The Right Questions To Be Asking In Family Law

A. Do child custody proceedings and family laws violate substantive due process rights of fit parents, as contrary to the United States Supreme Court Jurisprudence that state courts are not to enter the family realm without a compelling interest?
B. Does a child have a reciprocal substantive right to the care, custody, and companionship of his or her parent, reciprocal to that of the child’s parents?
C. Does the current Family Court climate deliberately and systematically violate the civil and constitutional rights of families?
D. Are parents second-class citizens?
E. Is there a nobility in this country?
F. Do Family Courts across America engage in conducting a cottage industry as a RICO Enterprise?
G. Are Family Courts operating a “Kids for Cash” scheme to sell parents’ own children back to them?
H. Has the domestic relations exception of Federal Court created a “black hole” of injustice?
I. Do Family Courts operate as quasi-criminal courts and as such, shouldn’t families be entitled to the same procedural protections as criminal courts?
J. Do Family Courts across America deliberately and systematically usurp the Constitution of the United States of America?
K. Do Family Courts across America deliberately and systematically usurp federal case law such as that of Troxel v. Granville, Santosky v. Kramer, and Griswold v. Connecticut?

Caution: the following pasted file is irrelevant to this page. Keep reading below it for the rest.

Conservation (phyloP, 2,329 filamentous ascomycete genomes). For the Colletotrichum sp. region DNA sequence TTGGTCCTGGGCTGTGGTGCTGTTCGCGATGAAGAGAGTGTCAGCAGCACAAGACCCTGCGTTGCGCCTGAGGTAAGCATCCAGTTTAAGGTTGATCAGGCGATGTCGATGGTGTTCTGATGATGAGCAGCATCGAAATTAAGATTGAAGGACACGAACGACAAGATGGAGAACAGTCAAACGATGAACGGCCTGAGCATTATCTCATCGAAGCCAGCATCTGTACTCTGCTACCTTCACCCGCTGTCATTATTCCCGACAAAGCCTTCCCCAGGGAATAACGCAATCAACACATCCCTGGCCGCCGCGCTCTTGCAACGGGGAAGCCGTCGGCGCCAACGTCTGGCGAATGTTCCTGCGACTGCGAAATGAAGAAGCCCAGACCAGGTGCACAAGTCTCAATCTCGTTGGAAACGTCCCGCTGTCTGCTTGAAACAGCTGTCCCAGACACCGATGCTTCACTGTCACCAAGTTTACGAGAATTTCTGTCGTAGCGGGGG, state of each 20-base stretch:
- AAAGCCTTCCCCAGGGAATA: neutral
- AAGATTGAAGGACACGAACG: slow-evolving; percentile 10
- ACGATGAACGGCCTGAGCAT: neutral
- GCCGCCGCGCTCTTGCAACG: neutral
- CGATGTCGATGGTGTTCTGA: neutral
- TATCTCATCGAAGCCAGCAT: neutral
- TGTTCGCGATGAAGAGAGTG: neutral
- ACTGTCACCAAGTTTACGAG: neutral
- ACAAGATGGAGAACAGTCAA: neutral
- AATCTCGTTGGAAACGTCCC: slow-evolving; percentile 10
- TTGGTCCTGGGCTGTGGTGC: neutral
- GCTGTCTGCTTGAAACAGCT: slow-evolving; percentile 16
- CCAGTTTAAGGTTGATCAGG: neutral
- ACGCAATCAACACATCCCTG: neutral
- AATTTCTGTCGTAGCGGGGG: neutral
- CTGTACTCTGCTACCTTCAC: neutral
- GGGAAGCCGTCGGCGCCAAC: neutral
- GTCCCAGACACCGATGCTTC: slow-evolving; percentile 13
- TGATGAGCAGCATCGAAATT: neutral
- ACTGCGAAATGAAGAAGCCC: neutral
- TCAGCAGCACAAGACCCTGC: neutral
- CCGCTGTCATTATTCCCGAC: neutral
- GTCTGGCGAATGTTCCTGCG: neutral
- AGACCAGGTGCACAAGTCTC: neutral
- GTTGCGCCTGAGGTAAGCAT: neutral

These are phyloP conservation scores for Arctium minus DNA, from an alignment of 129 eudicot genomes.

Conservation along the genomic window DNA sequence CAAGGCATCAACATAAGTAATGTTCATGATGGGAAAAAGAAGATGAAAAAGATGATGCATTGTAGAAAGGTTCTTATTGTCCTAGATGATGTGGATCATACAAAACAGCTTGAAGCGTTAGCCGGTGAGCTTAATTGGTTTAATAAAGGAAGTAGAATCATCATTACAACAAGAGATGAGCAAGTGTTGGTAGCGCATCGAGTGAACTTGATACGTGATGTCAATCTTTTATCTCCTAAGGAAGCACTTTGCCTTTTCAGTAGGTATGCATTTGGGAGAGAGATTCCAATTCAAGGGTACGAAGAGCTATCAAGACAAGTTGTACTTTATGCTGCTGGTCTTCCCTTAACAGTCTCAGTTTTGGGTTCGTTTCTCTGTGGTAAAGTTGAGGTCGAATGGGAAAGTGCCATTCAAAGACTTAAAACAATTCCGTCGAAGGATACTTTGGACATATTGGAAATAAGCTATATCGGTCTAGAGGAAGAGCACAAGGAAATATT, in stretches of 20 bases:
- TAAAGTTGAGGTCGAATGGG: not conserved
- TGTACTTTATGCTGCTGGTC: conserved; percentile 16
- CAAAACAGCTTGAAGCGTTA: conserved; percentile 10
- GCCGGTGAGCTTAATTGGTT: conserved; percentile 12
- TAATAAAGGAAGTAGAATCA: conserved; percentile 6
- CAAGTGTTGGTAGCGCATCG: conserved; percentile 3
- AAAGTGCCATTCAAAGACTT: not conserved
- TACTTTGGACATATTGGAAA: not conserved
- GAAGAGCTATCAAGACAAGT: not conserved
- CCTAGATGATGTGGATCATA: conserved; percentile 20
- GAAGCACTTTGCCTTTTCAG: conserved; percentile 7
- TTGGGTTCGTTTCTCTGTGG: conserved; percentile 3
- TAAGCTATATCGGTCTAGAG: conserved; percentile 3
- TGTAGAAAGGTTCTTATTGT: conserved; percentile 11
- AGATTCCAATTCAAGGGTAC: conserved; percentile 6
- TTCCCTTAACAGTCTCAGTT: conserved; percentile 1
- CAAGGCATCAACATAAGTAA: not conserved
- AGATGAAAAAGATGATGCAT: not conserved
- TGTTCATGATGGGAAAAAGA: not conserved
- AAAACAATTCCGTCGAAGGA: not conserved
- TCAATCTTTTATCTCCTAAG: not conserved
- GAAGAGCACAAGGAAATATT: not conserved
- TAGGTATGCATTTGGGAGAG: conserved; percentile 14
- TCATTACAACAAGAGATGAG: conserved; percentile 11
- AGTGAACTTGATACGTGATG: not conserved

L. Are these acts not seditious? Treason?
M. Would it not be better to abolish the Family Courts altogether as they seem to serve no other purpose than to terrorize families pursuant to 18 USC § 2331?
N. Should families negotiate with these terrorists contrary to public policy?
O. Has society changed in a way that requires a change in legal principles?

FRE 501 permits federal judges to announce evidentiary privileges that are not codified, but that should be recognized in view of changes in societal values.
AmericanFathers LiberationArmyhttp://www.change.org/p/u-s-house-of-representatives-u-s-senate-president-of-the-united-states-abolish-the-tyranny-of-state-family-courts-and-enact-federal-legislation-that-provides-strong-procedural-protections-to-families-and-makes-child-sexual-abuse-a-federal-crime-in-th/u/9396366  

Parental Rights Causes - 2015

It’s hard to sue a judge – Judges are generally immune from suit for actions they take in court.

I am a survivor of child abuse. I was abused in all ways from birth. No part of my life is pre trauma. I was abused by parents, extended family and people outside my family including nuns and priests who also brainwashed me to promote their agenda. Besides the physical, verbal and emotional abuse when I was 6 my mother sexually abused me at a time when I was already being sexually abused by a neighbour girl. My experience teaches me that Federal and State courts be they Civil, Criminal or Family betray abused children and adult survivors of child abuse. The courts do not allow me a forum to seek justice from my abusers in Civil or Criminal courts.

The interests of children should be of paramount importance, but have given way to an abomination of a cottage industry exploiting children for profit and bankrupting the American public. It affects all of us because our civil and constitutional rights as a whole are being destroyed and we are becoming a Police State, if we’re not one already. It is happening in family courts across America, the implications of which are pivotal to the future of this country.

Family Court has become an atrocity and it is unthinkable, yet an absurd fact that it is self-policing. Put best by the Roman poet Juvenal, “Sed quis custodiet ipsos custodes?” (Satire VI, lines 347–8) or in English, “Who will guard the guards themselves?”